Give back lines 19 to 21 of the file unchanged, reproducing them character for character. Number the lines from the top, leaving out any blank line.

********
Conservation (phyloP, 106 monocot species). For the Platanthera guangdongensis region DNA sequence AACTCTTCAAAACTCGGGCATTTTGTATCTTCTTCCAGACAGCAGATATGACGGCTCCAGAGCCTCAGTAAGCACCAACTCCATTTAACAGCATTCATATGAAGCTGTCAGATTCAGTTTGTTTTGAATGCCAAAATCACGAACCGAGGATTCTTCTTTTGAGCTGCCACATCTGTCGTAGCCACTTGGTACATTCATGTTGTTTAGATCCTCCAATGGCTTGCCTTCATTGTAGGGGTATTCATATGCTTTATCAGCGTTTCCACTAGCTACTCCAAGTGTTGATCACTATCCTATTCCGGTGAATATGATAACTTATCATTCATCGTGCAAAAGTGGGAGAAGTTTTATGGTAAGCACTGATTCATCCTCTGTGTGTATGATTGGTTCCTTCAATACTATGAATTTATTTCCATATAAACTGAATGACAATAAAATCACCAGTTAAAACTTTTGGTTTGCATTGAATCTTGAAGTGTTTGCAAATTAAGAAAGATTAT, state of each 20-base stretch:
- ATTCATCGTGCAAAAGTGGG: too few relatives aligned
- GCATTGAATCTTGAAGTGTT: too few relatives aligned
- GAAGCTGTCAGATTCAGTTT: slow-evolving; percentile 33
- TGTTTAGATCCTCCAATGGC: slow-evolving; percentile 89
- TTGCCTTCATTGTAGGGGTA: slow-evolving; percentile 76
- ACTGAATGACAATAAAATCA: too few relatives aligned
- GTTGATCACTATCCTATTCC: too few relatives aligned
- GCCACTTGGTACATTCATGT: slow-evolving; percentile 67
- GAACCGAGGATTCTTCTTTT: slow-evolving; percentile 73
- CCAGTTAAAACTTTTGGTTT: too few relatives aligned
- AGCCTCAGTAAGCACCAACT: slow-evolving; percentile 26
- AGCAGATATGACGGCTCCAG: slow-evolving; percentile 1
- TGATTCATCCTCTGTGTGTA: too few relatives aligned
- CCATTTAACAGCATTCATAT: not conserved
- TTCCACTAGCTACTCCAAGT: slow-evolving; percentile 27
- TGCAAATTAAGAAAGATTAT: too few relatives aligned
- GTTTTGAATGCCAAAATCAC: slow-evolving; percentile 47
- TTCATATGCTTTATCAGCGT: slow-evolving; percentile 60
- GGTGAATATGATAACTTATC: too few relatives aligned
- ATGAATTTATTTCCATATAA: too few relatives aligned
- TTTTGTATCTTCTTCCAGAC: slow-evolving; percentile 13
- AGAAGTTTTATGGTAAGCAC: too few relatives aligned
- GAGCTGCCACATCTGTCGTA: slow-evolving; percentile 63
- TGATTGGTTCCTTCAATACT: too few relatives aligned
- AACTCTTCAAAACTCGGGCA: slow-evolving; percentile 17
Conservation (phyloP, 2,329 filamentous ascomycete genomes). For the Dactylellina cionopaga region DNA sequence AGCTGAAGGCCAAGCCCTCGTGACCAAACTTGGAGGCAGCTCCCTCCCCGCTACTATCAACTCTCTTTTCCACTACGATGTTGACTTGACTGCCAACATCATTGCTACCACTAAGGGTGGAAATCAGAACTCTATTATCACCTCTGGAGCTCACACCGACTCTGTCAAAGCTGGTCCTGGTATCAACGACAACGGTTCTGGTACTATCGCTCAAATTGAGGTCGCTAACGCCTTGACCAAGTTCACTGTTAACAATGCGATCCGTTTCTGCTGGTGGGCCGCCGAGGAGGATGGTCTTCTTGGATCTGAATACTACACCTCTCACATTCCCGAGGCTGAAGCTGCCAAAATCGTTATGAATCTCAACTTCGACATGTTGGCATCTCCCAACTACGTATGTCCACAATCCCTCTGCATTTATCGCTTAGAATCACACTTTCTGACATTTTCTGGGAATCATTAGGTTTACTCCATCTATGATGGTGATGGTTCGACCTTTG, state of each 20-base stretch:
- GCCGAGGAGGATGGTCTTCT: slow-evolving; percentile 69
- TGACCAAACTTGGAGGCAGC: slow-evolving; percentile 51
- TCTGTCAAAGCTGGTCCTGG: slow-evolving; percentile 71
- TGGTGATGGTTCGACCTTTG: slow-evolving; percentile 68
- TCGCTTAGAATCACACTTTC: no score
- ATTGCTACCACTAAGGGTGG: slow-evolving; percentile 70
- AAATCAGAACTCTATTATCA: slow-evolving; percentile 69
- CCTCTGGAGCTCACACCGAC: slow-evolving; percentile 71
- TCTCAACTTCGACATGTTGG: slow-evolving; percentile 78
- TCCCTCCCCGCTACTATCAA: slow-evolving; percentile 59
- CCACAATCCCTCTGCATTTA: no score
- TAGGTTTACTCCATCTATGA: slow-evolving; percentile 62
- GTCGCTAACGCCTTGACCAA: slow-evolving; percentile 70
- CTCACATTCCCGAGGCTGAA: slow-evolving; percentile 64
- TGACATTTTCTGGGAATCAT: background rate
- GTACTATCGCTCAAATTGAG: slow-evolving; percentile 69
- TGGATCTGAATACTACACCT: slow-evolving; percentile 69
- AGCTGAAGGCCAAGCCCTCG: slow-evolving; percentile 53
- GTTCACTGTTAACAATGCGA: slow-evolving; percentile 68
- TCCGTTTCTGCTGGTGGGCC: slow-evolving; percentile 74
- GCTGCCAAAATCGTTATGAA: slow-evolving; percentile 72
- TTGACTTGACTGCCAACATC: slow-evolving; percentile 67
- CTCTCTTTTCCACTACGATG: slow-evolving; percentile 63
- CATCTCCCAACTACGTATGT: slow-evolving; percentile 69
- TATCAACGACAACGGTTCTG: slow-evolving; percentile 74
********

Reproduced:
- TTCATATGCTTTATCAGCGT: slow-evolving; percentile 60
- GGTGAATATGATAACTTATC: too few relatives aligned
- ATGAATTTATTTCCATATAA: too few relatives aligned